Scouting out strategic opportunities in India, CEO Michael Dell said his company's annual revenues in that country are more than doubling and that he sees specific opportunities for continued growth in services, servers, and smartphones. "India is a great place to be in," said Dell, who's got 23,000 employees there.
Scouting out strategic opportunities in India, CEO Michael Dell said his company's annual revenues in that country are more than doubling and that he sees specific opportunities for continued growth in services, servers, and smartphones. "India is a great place to be in," said Dell, who's got 23,000 employees there.From an economictimesofindia.com article about Dell's visit:
Though the country accounts for only 2% of the company's revenue, Mr Dell counts it among the top three key global markets. The company has 23,000 employees in India, about one-fourth of its global workforce. With a market share of nearly 13% here, a big chunk of Dell's profits comes from servers, storage and services. "The India operations are doing well. All businesses in India this quarter are growing more than 100% and the country offers enormous manufacturing opportunities."
Dell's visit to one of the world's few high-growth IT markets comes as his company is overhauling its value proposition to businesses and trying to expand its presence among consumers. On the enterprise side, Dell's $3.9 billion acquisition of Perot Systems last year gave it an essential foothold in the burgeoning services sector, and Dell suggested in his comments to reporters in India that services would play a an important role in the company's continued growth there, according to the economictimes article:
"The next billion could come from more broad-based segments. When we started off in India, we focused on the large enterprise segment. . . . Over the last three years, consumer, public sector and small/medium businesses have been growing in India."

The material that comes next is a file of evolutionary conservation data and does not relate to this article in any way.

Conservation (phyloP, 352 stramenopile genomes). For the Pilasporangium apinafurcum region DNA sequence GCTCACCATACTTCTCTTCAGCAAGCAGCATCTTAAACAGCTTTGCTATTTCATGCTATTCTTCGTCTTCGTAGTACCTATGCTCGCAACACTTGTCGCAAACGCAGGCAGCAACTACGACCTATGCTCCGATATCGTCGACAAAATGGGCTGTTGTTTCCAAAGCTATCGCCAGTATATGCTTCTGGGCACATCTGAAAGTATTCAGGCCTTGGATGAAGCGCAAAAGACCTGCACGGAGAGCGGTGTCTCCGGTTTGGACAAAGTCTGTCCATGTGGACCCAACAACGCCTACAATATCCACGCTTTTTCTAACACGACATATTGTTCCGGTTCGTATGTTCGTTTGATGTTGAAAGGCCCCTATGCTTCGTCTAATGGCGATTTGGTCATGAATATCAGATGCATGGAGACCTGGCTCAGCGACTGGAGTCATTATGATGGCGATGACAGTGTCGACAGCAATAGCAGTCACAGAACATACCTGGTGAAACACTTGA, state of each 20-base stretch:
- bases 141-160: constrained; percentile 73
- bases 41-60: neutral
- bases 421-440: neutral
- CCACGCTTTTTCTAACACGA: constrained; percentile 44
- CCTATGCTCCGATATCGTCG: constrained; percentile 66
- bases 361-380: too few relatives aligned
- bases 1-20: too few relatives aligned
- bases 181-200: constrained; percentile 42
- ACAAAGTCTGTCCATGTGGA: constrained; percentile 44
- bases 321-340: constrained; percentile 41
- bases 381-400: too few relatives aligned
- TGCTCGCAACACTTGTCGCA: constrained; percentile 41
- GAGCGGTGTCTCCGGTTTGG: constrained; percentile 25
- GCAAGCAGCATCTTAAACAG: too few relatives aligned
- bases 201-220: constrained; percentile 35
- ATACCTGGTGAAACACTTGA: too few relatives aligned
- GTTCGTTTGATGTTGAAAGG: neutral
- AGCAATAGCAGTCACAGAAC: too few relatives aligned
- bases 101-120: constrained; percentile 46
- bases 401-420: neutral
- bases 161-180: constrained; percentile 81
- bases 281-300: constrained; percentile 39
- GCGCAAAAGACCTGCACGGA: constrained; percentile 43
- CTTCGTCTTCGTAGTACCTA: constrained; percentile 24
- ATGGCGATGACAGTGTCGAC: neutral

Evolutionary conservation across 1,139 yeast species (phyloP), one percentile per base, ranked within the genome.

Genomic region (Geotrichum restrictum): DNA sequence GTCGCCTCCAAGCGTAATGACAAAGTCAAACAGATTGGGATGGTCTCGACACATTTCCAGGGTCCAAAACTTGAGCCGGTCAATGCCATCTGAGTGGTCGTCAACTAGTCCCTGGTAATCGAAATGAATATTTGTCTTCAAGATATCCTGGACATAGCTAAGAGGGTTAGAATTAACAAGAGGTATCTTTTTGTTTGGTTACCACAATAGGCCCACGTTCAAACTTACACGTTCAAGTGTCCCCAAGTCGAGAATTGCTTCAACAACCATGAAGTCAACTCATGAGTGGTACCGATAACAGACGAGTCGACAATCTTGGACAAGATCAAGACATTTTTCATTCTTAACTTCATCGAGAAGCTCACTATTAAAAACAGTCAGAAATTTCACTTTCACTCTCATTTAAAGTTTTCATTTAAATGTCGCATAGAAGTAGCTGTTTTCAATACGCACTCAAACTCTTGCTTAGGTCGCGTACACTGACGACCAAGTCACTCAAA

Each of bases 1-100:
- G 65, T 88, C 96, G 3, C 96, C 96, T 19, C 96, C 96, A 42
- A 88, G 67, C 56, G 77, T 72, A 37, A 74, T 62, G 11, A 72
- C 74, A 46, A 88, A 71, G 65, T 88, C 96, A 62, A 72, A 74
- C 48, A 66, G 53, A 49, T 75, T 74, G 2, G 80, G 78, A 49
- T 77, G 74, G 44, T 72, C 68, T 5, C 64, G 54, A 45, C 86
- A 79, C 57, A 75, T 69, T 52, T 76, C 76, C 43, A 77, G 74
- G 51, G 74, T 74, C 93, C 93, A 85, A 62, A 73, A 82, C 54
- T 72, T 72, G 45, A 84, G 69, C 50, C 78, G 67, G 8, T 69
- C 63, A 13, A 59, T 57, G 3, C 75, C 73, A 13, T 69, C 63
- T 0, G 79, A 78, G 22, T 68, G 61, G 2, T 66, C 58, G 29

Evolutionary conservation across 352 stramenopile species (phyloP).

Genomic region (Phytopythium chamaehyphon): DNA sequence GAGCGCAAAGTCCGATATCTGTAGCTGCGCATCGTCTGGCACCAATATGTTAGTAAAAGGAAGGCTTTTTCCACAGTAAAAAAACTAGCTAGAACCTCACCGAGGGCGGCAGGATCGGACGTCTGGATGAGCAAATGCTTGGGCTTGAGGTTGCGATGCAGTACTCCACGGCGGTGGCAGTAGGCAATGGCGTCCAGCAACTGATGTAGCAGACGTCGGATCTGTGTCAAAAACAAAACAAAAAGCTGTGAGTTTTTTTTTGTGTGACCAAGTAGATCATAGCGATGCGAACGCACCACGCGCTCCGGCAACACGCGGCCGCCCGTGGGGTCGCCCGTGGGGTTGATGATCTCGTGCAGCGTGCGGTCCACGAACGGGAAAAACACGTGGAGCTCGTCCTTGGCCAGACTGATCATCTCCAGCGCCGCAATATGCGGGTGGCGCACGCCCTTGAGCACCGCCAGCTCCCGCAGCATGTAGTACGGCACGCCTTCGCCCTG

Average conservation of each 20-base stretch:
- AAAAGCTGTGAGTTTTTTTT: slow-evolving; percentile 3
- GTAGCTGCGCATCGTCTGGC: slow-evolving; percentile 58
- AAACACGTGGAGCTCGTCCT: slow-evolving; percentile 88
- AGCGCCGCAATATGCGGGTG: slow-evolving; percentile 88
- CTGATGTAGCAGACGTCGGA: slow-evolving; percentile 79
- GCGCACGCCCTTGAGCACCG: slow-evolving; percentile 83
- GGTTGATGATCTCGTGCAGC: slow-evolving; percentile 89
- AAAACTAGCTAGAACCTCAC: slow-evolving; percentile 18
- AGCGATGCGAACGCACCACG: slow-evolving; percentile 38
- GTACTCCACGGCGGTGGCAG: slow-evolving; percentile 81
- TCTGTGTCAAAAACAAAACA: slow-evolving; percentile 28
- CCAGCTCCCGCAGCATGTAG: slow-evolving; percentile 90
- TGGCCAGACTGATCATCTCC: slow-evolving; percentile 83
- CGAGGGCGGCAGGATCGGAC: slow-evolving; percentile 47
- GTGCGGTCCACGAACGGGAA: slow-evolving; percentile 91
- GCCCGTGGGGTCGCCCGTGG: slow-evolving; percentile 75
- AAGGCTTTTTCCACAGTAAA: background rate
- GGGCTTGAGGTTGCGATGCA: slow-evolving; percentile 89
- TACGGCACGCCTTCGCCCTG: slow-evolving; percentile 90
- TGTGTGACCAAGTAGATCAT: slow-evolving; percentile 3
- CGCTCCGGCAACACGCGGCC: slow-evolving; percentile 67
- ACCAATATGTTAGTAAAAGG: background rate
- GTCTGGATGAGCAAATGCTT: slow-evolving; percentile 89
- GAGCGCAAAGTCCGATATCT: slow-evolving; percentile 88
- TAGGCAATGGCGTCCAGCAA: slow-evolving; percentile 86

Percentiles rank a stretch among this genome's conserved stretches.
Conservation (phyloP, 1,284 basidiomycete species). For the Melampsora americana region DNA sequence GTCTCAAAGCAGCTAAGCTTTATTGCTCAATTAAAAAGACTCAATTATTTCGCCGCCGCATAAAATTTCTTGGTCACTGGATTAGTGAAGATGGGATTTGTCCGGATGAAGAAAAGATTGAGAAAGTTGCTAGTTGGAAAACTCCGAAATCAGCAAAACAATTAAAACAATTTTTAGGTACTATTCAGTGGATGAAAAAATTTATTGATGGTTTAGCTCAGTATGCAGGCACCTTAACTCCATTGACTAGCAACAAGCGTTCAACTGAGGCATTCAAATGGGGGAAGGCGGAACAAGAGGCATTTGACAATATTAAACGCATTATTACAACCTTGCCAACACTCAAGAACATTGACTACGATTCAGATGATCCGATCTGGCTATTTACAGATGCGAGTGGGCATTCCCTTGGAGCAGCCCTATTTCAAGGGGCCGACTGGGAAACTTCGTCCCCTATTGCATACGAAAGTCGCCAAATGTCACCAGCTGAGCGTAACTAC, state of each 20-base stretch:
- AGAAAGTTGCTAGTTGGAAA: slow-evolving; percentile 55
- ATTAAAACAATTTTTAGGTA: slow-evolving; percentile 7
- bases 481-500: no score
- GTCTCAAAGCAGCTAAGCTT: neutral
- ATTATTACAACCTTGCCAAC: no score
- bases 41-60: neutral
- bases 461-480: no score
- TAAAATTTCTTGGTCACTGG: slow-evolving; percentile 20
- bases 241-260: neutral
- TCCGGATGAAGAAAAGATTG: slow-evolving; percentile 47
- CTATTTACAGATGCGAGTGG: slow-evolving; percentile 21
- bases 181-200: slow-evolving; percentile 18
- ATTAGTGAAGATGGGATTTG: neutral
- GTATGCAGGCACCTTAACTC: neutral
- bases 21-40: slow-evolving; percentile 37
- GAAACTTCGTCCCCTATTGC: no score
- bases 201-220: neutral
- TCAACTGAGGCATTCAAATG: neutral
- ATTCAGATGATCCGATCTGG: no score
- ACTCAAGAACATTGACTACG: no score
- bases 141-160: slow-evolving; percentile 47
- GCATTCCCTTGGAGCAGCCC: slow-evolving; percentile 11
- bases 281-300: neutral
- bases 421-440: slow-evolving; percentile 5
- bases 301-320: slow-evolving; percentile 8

On India's ambitious Unique ID (UID) project, Mr Dell said he is keen on participating, particularly on aspects such as how it can the used to deliver healthcare by storing patient records. The company is also eyeing the smart phone market. "There's a huge market to be tapped out there if we go by the smart phone user base, he said, adding that just 1.5% of the world's 4-billion mobile phone users have a smart phone.
The Business of Going DigitalDigital business isn't about changing code; it's about changing what legacy sales, distribution, customer service, and product groups do in the new digital age. It's about bringing big data analytics, mobile, social, marketing automation, cloud computing, and the app economy together to launch new products and services. We're seeing new titles in this digital revolution, new responsibilities, new business models, and major shifts in technology spending.
Join us for a roundup of the top stories on InformationWeek.com for the week of April 24, 2016. We'll be talking with the InformationWeek.com editors and correspondents who brought you the top stories of the week!